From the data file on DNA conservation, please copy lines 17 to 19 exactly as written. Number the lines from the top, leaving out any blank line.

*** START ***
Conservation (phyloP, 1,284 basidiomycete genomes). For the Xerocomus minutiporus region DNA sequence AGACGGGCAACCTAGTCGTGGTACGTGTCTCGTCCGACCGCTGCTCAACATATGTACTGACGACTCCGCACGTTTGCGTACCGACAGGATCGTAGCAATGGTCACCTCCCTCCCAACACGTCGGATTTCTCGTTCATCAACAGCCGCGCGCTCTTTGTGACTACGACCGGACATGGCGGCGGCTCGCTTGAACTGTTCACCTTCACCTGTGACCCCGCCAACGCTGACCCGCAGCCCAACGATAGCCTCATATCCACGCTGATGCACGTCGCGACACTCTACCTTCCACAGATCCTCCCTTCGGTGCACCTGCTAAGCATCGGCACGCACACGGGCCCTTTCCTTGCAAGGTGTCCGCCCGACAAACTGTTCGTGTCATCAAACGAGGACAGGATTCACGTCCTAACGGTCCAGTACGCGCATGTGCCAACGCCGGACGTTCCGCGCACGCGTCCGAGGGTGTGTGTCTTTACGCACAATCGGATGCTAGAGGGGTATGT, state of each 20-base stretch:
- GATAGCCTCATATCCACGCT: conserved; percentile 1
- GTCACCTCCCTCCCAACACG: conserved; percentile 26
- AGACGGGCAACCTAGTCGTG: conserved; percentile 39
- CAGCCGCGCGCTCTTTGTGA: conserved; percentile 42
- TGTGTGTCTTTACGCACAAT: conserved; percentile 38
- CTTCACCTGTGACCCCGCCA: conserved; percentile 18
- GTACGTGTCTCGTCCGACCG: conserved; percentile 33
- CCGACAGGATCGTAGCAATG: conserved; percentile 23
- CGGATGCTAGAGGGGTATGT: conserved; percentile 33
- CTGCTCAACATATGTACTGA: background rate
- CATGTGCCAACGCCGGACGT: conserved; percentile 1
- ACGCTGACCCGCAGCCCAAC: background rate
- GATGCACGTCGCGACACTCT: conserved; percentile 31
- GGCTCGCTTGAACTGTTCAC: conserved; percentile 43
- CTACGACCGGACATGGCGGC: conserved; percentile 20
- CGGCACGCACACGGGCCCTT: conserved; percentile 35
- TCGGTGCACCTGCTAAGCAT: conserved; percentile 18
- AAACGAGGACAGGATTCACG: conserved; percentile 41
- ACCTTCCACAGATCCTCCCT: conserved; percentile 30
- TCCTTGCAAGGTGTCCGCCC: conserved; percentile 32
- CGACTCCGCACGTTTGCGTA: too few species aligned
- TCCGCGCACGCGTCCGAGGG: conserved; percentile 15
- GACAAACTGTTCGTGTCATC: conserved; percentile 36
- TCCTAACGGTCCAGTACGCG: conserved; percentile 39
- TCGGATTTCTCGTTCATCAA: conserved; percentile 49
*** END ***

- CGGCACGCACACGGGCCCTT: conserved; percentile 35
- TCGGTGCACCTGCTAAGCAT: conserved; percentile 18
- AAACGAGGACAGGATTCACG: conserved; percentile 41